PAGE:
Search This Blog

Monday, February 09, 2004

Miracle Review.

Three words: Go see it.

Following hard on the success of The Rookie (which you should also see), Disney is starting to turn into a fine studio for sports films. If they can keep it up, they might have something to counterbalance the string of animated failures.

Even if you normally don't like hockey, everybody who was alive at the time and above the age of reason remembers the Miracle on Ice. Miracle is a superb dramatization of the event, told mostly from the perspective of the late Herb Brooks, head coach of the U.S. team.

Kurt Russell plays Brooks, and is pitch perfect. Two scenes stand out: first, where Brooks runs the team through sprints after a tie against the perennially mediocre (or worse) Norwegian national team, and second, when he leaves the bench after the victory over the Soviets to express his jubiliation, alone.

The team is well-portrayed, although none has the opportunity to shine like Russell. Eddie Cahill is a good Jim Craig, and he has a couple of memorable scenes with his father and Brooks. Patrick O'Brien Dempsey's Mike Eruzione (they could be clones) and Michael Mantenuto's Jack O'Callaghan have moments, but that's pretty much it from the team perspective.

Yes, hockey purists, these guys can actually skate. This isn't Youngblood, where the stars look like they might fall to the ice at any second. What happens in the movie looks an awful lot like hockey to this purist. Right down to the chaos and instant momentum changes. I'm sure the editing helped, but there was some real aptitude on the part of the actors. How does the re-creation of the game work? How's this: The crowd was sucked in, cheering American goals and "awww"-ing scores by the Russians, and reveling in acrobatic saves by Craig. Al Michaels and Ken Dryden even reprised their roles as commentators for the film--a very nice touch.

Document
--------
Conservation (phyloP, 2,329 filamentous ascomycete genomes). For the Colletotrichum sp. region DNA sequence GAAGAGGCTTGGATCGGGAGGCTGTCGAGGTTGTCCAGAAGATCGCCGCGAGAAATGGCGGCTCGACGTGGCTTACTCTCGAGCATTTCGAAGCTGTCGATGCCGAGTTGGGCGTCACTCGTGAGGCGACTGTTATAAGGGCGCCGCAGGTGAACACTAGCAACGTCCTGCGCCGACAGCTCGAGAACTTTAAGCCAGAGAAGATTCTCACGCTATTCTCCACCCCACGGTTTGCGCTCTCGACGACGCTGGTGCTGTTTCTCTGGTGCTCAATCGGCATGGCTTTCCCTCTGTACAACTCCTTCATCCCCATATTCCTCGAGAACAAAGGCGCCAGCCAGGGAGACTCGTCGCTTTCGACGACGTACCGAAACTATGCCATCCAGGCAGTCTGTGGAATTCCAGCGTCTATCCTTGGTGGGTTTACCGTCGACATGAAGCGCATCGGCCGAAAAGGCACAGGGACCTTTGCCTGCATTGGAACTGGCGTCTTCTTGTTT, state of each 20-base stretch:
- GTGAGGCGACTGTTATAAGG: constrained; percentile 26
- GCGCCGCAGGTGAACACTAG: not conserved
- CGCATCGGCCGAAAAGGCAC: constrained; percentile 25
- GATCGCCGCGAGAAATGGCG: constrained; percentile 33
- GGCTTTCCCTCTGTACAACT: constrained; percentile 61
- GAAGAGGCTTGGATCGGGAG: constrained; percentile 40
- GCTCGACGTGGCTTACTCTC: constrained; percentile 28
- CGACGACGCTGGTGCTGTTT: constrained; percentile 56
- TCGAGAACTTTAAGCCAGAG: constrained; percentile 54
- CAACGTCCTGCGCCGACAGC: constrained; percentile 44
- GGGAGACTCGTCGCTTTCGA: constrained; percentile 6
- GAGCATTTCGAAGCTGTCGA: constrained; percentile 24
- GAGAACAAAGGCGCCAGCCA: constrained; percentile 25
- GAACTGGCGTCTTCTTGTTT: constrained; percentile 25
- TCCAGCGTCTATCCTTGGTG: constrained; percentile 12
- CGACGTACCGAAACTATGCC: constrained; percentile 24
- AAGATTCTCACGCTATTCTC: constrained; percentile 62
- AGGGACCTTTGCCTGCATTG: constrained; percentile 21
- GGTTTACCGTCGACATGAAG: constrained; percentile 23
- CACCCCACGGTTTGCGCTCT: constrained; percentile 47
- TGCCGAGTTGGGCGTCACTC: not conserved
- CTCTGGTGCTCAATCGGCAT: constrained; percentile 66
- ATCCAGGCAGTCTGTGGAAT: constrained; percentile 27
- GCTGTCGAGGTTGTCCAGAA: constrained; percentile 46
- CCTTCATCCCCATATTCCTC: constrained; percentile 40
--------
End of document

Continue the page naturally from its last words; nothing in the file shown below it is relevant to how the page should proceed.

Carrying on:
It is a crowd pleaser from beginning to end, and I can't remember the last time I heard applause at the end of a film--until Miracle.

Finally, there is a brief, somber moment from recent history in the film: the Twin Towers make an appearance in a night skyline shot of Manhattan, just before a pre-Olympics game at the MSG.

Funny how it still hits me. Or maybe not so funny, after all.

No comments:

Post a Comment